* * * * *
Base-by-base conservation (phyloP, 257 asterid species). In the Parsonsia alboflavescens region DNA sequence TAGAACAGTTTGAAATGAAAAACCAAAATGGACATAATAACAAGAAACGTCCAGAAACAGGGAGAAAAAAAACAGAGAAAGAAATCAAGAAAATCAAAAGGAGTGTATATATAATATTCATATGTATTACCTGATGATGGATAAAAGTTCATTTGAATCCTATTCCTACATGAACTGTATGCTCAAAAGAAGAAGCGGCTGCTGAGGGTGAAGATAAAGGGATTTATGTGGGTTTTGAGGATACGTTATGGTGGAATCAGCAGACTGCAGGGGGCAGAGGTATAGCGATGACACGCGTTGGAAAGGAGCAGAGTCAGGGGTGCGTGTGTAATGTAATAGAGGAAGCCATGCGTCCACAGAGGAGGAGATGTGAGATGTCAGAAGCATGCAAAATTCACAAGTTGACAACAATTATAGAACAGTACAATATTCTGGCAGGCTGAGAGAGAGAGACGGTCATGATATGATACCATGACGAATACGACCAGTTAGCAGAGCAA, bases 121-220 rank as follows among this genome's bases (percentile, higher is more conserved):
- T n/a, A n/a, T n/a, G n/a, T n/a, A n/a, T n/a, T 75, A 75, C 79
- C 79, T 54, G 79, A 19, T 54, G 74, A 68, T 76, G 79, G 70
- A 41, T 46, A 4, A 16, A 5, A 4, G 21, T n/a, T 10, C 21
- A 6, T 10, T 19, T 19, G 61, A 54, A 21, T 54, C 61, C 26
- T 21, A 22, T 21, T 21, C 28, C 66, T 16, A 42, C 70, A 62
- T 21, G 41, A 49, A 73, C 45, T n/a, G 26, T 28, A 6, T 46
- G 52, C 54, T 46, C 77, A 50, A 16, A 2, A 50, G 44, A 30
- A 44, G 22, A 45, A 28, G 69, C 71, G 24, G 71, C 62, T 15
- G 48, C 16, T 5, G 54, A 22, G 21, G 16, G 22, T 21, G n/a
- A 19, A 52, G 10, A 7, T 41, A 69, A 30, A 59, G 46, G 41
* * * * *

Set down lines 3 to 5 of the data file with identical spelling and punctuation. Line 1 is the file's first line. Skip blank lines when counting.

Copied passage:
- C 79, T 54, G 79, A 19, T 54, G 74, A 68, T 76, G 79, G 70
- A 41, T 46, A 4, A 16, A 5, A 4, G 21, T n/a, T 10, C 21
- A 6, T 10, T 19, T 19, G 61, A 54, A 21, T 54, C 61, C 26